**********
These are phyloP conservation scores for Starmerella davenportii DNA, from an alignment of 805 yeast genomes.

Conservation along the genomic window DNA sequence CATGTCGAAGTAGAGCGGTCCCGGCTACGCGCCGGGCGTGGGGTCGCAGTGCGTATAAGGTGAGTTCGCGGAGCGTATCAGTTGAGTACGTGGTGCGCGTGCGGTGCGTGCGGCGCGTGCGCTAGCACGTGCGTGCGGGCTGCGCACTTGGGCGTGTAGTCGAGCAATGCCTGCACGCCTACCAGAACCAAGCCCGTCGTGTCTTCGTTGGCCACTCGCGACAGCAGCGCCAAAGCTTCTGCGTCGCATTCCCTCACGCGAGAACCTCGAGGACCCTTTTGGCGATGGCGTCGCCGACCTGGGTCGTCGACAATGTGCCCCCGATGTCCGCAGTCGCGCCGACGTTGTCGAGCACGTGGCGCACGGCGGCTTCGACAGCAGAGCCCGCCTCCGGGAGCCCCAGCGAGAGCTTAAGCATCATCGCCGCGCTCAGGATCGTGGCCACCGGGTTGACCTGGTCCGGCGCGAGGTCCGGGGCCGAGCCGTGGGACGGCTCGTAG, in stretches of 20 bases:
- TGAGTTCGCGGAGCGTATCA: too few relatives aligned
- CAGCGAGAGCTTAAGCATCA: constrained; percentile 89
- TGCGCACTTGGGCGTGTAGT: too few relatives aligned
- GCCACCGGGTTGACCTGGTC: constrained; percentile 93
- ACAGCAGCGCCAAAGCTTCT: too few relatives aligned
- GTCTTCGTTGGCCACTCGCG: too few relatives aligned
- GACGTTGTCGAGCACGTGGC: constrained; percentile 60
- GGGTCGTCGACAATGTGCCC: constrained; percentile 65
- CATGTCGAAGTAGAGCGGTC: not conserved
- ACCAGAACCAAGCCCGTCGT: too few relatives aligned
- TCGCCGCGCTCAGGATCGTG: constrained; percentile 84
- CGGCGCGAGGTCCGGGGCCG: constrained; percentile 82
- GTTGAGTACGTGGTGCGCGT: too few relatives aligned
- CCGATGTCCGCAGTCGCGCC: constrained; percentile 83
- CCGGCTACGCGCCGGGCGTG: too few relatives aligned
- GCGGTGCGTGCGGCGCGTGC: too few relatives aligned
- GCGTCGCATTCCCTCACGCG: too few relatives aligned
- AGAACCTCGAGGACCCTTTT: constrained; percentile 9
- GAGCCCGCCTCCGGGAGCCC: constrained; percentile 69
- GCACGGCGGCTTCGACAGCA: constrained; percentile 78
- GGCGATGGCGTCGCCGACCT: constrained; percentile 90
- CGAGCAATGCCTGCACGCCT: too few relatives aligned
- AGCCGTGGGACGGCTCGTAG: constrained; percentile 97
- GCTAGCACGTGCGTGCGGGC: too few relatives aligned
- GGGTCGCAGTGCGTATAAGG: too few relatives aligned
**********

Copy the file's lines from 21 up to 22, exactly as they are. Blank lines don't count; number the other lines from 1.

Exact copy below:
- GAGCCCGCCTCCGGGAGCCC: constrained; percentile 69
- GCACGGCGGCTTCGACAGCA: constrained; percentile 78